The offensive bar is set high for these minor leaguers, but their defensive shortcomings won't hurt your fantasy squad.
Given all of the major-league talent and production that plays at first base, you’d think that there’s a veritable cornucopia of names that are lurking just below the surface, waiting to be promoted and produce. Well, you’d be wrong. So very, very wrong. And not the kind of wrong where you don’t want to be right, either.
Instead, what we find is a smattering of players who have a strong enough offensive profile to withstand the weight of expectations placed on a first baseman, while also featuring a lack of defensive ability so distinct that their teams aren’t even attempting to play them out of position with the hope that they could somehow not be a first baseman. Instead, the depth at the major-league level is created when teams ultimately give up on the guys they are playing out of position and transition them down the defensive spectrum, because, at this point, winning games starts to matter.
The rest of this article is restricted to Baseball Prospectus Subscribers.
Not a subscriber?
Click here for more information on Baseball Prospectus subscriptions or use the buttons to the right to subscribe and get access to the best baseball content on the web.
Notes on nine prospects, including Red Sox first baseman Travis Shaw and Mets righty Hansel Robles.
Hitter of the Day: Travis Shaw, 1B, Red Sox (Surprise Saguaros): 2-3, 2 R, HR, BB, K. Shaw is an on-base machine that is unfortunately stuck playing first base. He has some pop, although it usually comes in the form of doubles, but his real value comes from what happens when he doesn’t swing. He likely won’t be a starting first baseman, at least not on a first-division team like the Red Sox, but there’s a niche out there for him somewhere.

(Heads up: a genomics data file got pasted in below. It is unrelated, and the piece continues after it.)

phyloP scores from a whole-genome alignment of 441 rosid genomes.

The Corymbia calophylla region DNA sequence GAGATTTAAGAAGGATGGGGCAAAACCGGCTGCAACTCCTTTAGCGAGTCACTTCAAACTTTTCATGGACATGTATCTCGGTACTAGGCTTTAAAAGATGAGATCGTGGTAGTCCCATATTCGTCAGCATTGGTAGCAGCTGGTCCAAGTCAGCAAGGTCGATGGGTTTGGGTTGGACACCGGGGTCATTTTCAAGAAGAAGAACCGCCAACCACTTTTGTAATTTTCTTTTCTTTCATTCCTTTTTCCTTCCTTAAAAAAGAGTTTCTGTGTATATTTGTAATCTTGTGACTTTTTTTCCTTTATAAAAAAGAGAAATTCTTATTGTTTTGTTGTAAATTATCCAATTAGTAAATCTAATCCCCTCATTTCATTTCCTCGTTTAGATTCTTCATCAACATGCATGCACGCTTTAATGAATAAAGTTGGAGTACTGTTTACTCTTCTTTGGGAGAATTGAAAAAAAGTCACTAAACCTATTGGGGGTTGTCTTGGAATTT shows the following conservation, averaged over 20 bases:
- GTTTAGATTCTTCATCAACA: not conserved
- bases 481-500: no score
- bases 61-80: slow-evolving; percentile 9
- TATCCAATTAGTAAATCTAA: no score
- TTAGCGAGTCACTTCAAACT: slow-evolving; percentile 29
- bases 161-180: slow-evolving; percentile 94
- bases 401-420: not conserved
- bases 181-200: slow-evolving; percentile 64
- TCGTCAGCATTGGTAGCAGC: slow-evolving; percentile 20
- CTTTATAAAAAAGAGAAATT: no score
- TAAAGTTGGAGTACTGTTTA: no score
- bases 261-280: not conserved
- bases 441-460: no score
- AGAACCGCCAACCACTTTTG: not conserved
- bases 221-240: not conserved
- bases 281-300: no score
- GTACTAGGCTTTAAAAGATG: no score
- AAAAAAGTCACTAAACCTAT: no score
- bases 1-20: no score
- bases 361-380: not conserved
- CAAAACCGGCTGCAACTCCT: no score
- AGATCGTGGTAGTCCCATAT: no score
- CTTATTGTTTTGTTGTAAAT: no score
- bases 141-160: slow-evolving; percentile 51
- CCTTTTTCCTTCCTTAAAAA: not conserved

Pitcher of the Day: Hansel Robles, RHP, Mets (Scottsdale Scorpions): 3 IP, 2 H, 0 R, 1 BB, 4 K. Robles is a relatively inexperienced prospect for his age (23) having taken four seasons to get to a full-season league and never having thrown more than 95 1/3 innings in a season despite working as a starter. Robles’ performance has rarely been in question, but as an undersized right-hander (5-foot-11), he needs to prove that he can handle the workload as a starter.
Notes on eight prospects, including Red Sox first baseman Travis Shaw and Cardinals righty Sam Gaviglio.
Hitter of the Day: Travis Shaw, 1B, Red Sox (Surprise Saguaros): 3-5, 2 R, 2B, HR, K. Shaw doesn’t have many tools, but he does hit for some power and get on base. The power was on display on Wednesday both in the gaps and over the fence, a good sign for Shaw who struggled in his first taste of advanced pitching this season in Double-A.
Pitcher of the Day: Sam Gaviglio, RHP, Cardinals (Salt River Rafters): 5 IP, 2 H, 0 ER, 2 BB, 6 K. Velocity isn’t the only way to strike batters out, but it certainly makes things easier. Gaviglio struck out six batters on Wednesday despite an average fastball velocity of 89 MPH. He relies heavily on his two-seam sinking fastball, which he threw 59 percent of the time on Wednesday and comes in just as fast, and on Wednesday it generated more strikeouts than ground balls. Sometimes that just happens.